With less than two weeks remaining until a key deadline in the Google Books settlement, Google's opposition is circling the wagons.
The Open Book Alliance, a consortium that includes nonprofit author groups, library institutions, and Google rivals Amazon, Microsoft, and Yahoo, launched Wednesday to "insist that any mass book digitization and distribution effort be open and competitive." As reported last week by the Wall Street Journal, the group will be led by Peter Brantley of Internet Archive and veteran antitrust lawyer Gary Reback of Carr & Ferrell.
Google's proposed settlement with book rights holders last October gave it the sole legal authority to scan and distribute digital books that are still in copyright but out of print, and library groups and privacy activists have been up in arms ever since.
Some object to the unchecked publishing power granted to a single corporation, some are concerned that rights holders are not getting a fair shake under the deal, and some just don't like Google. On the other hand, there are some rights holders who are excited by the idea of gaining recognition and perhaps revenue for books long out of print.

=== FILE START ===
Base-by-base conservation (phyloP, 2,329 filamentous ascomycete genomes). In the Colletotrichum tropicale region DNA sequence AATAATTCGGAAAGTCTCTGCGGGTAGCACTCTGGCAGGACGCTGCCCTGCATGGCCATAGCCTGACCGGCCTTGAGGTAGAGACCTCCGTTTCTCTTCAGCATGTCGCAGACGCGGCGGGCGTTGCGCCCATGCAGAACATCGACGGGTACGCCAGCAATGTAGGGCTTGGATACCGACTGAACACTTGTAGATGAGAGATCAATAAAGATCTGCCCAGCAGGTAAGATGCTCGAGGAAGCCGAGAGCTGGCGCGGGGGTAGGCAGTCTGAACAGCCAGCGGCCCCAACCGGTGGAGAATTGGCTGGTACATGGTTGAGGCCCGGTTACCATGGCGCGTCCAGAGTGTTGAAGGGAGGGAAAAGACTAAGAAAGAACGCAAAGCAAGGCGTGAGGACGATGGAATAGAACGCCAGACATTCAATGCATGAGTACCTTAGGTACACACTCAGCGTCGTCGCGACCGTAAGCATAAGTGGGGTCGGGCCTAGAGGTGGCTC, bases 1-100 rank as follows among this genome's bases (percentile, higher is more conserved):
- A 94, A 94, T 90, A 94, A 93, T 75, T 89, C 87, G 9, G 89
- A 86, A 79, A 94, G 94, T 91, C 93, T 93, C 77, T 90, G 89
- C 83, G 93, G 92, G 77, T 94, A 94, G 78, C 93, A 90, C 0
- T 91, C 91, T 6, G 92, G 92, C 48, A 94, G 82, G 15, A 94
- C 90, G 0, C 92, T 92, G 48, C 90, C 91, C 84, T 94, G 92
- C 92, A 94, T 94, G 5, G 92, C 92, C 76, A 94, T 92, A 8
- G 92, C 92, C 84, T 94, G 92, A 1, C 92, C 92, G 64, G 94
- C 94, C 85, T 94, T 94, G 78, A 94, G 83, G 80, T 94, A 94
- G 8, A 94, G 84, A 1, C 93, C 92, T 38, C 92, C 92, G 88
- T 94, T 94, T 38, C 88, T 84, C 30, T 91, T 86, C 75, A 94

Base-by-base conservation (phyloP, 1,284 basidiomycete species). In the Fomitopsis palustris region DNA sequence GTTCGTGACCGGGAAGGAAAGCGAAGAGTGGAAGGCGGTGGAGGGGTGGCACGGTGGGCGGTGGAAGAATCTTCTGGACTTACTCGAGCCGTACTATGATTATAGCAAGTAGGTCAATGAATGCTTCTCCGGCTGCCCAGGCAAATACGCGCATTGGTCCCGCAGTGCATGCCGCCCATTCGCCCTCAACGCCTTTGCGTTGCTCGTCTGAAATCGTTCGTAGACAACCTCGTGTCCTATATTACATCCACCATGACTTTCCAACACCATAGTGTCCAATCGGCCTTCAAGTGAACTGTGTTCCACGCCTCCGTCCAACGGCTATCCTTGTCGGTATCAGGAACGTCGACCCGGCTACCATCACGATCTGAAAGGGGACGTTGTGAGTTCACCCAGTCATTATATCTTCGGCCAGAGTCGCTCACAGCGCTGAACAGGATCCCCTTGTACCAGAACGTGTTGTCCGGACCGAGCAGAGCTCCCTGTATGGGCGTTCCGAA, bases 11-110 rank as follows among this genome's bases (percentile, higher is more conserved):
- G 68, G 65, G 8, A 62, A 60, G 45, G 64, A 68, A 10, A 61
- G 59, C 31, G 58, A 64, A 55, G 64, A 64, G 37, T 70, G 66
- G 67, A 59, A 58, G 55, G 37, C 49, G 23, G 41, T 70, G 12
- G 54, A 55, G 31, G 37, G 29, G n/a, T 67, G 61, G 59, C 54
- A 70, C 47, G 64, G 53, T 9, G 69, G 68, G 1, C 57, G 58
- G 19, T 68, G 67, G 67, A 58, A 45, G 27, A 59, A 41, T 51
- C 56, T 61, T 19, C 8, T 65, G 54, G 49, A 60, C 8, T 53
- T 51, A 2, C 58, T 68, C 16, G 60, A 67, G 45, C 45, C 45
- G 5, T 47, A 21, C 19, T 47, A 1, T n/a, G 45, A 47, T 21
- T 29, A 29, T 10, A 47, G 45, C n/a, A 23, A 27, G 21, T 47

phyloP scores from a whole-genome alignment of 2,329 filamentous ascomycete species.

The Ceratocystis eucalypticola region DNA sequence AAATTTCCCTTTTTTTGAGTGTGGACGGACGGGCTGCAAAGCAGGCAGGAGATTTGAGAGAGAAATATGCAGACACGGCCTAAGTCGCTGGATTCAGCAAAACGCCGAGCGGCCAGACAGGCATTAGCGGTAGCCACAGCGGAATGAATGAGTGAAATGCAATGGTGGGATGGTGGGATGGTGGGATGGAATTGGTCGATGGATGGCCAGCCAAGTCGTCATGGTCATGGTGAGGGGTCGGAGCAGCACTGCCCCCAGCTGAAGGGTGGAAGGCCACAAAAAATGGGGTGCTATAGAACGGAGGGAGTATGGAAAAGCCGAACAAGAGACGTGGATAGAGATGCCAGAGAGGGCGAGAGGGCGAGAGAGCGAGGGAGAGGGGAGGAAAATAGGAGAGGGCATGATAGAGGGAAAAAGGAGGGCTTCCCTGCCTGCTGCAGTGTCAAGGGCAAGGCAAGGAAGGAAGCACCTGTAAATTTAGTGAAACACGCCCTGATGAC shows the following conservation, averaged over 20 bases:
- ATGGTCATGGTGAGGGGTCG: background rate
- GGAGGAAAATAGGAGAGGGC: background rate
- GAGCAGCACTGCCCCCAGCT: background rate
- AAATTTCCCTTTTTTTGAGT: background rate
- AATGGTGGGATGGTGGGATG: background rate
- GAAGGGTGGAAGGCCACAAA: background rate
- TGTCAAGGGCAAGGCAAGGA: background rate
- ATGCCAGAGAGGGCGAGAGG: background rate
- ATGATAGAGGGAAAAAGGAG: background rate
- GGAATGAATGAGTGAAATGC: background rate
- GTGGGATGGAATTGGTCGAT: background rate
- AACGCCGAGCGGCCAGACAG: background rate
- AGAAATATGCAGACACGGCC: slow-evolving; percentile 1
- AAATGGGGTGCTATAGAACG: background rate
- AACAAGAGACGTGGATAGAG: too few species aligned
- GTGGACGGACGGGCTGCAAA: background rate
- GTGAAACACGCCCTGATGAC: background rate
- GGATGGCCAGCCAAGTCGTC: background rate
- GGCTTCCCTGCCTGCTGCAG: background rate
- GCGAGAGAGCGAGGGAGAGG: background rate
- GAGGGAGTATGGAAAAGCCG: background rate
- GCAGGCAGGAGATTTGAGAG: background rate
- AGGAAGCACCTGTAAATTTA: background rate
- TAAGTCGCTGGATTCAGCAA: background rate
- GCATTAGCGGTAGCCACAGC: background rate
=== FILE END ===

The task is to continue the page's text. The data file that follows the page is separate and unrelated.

Book rights holders have until next Friday, September 4, to decide if they want to opt out of the proposed settlement and prevent their books from being displayed in Google Book Search. The U.S. Department of Justice is also looking into the Google Books settlement to determine if "anticompetitive practices" were used in the formulation of the settlement.
That's perhaps where Reback comes in. Reback was instrumental in the DOJ's prosecution of Microsoft in the 1990s, and also attempted to argue an antitrust case by representing Peoplesoft against an eventually successful takeover bid from Oracle. He did not immediately return a call seeking comment on the Open Book Alliance.